Album Review of
Song of Seven

Written by Robert Silverstein
January 8, 2021 - 12:37am EST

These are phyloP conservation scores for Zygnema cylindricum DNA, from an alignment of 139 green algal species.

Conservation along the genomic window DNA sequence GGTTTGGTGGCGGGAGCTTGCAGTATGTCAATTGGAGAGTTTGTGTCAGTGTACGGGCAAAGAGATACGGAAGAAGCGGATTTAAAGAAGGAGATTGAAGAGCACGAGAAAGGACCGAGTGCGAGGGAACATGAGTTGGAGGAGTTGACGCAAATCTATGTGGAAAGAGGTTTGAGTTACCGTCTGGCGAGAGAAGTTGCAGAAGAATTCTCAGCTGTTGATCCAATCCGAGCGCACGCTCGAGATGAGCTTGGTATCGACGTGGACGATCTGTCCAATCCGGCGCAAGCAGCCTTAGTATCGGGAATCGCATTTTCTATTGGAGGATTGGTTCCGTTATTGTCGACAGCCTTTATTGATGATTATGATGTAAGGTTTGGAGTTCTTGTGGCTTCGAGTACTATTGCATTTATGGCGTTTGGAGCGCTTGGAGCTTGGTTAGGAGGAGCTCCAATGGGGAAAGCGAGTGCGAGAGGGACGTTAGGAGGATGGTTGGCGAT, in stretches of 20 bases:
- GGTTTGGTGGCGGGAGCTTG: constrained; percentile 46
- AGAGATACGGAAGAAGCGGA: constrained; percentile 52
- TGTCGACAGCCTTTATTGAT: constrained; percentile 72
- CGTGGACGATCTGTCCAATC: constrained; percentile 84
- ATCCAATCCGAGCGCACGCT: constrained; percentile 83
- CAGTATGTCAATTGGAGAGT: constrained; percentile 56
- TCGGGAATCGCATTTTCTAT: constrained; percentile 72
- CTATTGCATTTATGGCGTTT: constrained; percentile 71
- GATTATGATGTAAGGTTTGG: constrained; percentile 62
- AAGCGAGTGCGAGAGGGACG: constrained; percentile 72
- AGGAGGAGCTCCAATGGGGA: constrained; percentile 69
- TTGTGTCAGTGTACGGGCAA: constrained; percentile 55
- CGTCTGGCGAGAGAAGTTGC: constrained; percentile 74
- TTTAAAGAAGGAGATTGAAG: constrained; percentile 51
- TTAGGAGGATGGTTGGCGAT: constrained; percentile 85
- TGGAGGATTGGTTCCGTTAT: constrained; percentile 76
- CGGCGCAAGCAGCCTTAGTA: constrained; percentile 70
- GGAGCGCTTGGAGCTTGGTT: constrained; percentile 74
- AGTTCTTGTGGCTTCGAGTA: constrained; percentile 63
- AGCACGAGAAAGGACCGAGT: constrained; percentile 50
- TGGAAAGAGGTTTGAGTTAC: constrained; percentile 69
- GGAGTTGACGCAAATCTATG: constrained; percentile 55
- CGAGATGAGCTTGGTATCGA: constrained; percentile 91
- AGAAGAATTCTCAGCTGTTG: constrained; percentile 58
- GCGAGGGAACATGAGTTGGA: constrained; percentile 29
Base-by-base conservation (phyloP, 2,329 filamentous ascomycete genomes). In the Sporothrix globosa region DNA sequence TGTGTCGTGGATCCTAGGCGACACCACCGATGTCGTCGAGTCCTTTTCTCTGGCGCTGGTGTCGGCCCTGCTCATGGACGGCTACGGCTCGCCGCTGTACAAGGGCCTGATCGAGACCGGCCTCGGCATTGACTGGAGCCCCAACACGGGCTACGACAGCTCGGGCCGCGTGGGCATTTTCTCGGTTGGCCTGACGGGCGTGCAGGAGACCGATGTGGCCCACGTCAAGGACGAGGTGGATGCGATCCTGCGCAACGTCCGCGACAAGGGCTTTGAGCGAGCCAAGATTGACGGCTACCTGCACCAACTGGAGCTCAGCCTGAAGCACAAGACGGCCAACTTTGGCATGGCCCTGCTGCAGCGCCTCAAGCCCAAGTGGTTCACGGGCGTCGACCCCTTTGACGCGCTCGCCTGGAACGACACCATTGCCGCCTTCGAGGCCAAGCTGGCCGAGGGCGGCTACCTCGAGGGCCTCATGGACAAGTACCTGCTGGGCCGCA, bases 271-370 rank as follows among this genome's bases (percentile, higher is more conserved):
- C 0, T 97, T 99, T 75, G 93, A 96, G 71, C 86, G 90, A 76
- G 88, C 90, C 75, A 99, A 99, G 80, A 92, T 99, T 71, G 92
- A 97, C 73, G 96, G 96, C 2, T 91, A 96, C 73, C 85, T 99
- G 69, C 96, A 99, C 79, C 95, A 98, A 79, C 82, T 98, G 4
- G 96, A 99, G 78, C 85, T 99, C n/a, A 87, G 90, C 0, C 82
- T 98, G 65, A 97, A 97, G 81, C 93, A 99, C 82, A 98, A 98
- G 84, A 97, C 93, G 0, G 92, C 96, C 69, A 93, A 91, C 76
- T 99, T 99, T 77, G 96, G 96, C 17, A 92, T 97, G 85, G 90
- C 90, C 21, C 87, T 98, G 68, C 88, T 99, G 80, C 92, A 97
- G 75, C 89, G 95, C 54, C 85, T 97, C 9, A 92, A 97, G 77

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Esoteric keeps unearthing lost artifacts of music history and case in point is an Esoteric CD remaster of Song Of Seven, the album that was first released in 1980 on Atlantic Records by YES founder Jon Anderson. The fact that Song Of Seven sounds like it was just made last year speaks volumes about the timelessness of what remains a valuable rediscovery from a turning point year and perhaps a year that some would say was a disastrous year. Looking back 40 years ago, the album shows how much the music business had changed. Supporting the first rate CD sound and the superb packaging of Esoteric’s Song Of Seven, further harrowing tales of Yes disasters circa 1980 can be relived in the SOS liner notes which spotlights Jon in 2020 remembering the YES in-fighting in 1980 and, which looking back was perhaps a harbinger of more to come from Steve and Chris who let him go for the last time in 2005. Jon's band of choice for his 1980 album is excellent, especially as the drumming and percussion sounds were performed by Morris Pert, who was around the same time recording the historic QE2 album for Mike Oldfield, which was released in early '81 and they both kind of have a kind of similar sound. Well, in the aftermath of 1980 some will say Lennon’s well-timed murder forced one time Lennon drummer Alan White and Chris Squire, minus Steve Howe, into a new land of YES, and the 90125 reunion with Jon Anderson. As expected, Esoteric does a great job with their Song Of Seven CD remaster. It really feels like going back to 1980 again, even though I never heard the album till this CD in 2020! Looking back in 2020 hindsight, Song Of Seven as a stellar retro-rock moment showcases Jon Anderson in peak form on an album that has taken on a new status as something of a rediscoverd classic from the heyday of YES-terday.